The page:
We want a world in which everyone has access everywhere – not just physically, but also access to information. During the corona pandemic, the government did everything in its power to provide information to everyone: the leaflets were translated into several languages and the press conferences could be followed in sign language.
The DP wants a world without barriers. We want a country in which inclusion is lived in daily life and in which people can move freely. In Luxembourg too, there is still unintended discrimination against people with disabilities, elderly people who are no longer able to walk or parents with a baby buggy, to name just a few examples. Many buildings and roads are not equally accessible to everyone. The search for housing for people with specific needs e.g. can be very difficult.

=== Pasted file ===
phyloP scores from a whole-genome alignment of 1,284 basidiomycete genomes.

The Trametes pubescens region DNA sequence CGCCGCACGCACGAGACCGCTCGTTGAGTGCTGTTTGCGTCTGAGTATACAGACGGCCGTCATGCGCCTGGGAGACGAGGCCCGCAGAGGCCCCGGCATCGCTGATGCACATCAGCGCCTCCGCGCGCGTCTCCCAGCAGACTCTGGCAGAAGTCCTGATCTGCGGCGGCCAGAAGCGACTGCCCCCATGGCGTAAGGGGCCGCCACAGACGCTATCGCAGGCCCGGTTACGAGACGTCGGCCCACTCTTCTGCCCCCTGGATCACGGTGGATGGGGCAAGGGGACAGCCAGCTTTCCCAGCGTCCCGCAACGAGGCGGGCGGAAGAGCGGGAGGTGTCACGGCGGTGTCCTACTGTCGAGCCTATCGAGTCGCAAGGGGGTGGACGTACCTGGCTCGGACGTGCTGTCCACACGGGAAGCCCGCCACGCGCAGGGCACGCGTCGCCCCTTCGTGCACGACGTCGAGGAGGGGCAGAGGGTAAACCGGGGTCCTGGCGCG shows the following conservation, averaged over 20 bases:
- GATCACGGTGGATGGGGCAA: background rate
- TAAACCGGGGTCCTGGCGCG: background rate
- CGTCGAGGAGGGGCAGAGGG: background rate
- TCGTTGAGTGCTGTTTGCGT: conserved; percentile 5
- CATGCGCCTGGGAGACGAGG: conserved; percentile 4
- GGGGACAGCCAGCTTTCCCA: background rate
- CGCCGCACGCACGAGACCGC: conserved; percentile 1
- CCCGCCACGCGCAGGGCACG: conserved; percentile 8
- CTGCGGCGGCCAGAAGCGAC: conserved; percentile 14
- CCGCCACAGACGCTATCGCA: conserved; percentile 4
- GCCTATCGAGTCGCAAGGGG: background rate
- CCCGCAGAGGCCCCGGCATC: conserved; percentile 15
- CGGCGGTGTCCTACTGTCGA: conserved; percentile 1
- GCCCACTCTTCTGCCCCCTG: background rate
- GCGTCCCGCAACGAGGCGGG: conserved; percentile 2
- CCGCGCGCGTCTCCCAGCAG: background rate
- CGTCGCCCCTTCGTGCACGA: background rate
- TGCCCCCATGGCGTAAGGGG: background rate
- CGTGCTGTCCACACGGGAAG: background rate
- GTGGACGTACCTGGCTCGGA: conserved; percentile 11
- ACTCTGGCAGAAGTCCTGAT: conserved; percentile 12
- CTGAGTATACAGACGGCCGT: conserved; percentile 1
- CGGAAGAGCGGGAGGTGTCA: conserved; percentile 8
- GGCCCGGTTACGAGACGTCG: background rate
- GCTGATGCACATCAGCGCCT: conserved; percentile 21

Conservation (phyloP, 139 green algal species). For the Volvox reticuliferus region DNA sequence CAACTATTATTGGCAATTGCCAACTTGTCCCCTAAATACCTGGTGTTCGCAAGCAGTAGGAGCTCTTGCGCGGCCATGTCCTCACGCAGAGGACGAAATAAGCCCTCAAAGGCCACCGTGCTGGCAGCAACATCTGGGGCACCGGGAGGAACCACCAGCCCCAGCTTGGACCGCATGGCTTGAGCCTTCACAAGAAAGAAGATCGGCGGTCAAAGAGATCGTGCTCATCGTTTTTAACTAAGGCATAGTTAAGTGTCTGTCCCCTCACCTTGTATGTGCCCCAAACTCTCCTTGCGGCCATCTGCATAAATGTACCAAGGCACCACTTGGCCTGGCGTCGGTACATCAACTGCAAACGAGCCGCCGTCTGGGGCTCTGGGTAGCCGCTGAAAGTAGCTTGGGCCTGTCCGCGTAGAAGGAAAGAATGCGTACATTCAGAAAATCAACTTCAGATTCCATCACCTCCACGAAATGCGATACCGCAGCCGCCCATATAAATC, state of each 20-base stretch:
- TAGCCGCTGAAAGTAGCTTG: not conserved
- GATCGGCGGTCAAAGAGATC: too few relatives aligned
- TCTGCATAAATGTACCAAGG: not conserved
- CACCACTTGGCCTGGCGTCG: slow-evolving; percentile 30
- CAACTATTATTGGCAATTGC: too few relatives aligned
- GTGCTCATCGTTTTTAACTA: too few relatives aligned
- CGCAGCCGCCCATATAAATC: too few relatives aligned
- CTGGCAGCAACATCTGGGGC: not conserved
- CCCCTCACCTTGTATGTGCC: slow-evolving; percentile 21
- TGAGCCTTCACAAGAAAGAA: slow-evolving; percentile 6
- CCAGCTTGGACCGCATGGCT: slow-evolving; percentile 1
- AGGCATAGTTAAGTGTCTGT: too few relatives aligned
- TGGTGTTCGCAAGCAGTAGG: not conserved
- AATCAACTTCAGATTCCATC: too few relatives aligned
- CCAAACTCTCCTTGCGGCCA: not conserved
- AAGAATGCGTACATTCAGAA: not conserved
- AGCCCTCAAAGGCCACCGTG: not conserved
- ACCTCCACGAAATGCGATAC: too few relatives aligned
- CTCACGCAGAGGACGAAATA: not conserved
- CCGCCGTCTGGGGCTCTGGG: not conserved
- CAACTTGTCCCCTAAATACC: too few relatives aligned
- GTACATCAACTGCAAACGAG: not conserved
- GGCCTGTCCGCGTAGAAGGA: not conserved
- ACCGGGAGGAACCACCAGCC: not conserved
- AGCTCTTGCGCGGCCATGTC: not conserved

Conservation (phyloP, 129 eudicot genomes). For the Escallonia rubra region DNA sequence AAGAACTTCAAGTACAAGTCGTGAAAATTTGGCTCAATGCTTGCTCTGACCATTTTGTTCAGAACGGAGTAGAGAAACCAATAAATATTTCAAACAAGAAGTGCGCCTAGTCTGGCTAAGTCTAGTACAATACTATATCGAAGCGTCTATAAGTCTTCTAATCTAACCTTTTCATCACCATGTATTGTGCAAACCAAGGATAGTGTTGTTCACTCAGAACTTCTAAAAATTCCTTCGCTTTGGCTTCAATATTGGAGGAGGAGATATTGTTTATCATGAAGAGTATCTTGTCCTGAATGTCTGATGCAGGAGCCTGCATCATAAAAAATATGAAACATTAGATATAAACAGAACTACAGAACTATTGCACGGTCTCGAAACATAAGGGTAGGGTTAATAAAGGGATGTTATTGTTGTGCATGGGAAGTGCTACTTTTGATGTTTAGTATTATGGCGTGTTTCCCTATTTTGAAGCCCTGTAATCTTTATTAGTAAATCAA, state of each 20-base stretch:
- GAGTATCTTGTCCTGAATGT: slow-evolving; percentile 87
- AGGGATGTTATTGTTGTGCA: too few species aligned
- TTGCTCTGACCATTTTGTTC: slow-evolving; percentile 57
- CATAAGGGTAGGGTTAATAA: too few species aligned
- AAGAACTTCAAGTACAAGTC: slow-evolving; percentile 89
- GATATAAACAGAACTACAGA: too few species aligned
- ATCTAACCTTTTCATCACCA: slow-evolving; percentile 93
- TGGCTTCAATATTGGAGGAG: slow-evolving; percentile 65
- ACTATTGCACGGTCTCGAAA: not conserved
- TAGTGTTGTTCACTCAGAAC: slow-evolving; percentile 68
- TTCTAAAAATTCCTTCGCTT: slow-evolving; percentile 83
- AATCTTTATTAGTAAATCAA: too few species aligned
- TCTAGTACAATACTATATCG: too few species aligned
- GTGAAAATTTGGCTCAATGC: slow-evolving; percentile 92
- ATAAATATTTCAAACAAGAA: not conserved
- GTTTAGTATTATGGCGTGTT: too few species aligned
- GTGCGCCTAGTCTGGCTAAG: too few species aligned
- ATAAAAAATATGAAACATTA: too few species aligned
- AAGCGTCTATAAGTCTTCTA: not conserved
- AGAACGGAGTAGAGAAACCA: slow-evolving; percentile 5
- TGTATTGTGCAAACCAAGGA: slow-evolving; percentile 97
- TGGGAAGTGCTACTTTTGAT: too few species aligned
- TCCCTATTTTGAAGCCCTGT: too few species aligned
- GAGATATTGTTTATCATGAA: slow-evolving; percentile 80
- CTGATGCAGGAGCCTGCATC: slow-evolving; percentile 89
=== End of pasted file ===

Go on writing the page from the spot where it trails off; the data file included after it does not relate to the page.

In order for all citizens to benefit from the freedom of access, the Minister for Families, Corinne Cahen, has drafted and introduced the Accessibility Act. In future, all public buildings, roads and residences should be built or renovated according to the principle of Design for All. In future, everyone’s reality of life must be considered. In practice this means that the common areas in the apartment buildings must be accessible, that the flat or house is built in such a way that the bell can quickly be adapted so that a light flashes inside when a person rings (e.g. for a deaf person). Furthermore, wider doors should become standard in construction, as well as ramps for people in wheelchairs, or a minimum of changing rooms in hotel rooms, which must be guaranteed for everyone.
Better accessibility is an important and central aspect of the government’s inclusion policy. Because everyone has a fundamental right to freedom of movement and information.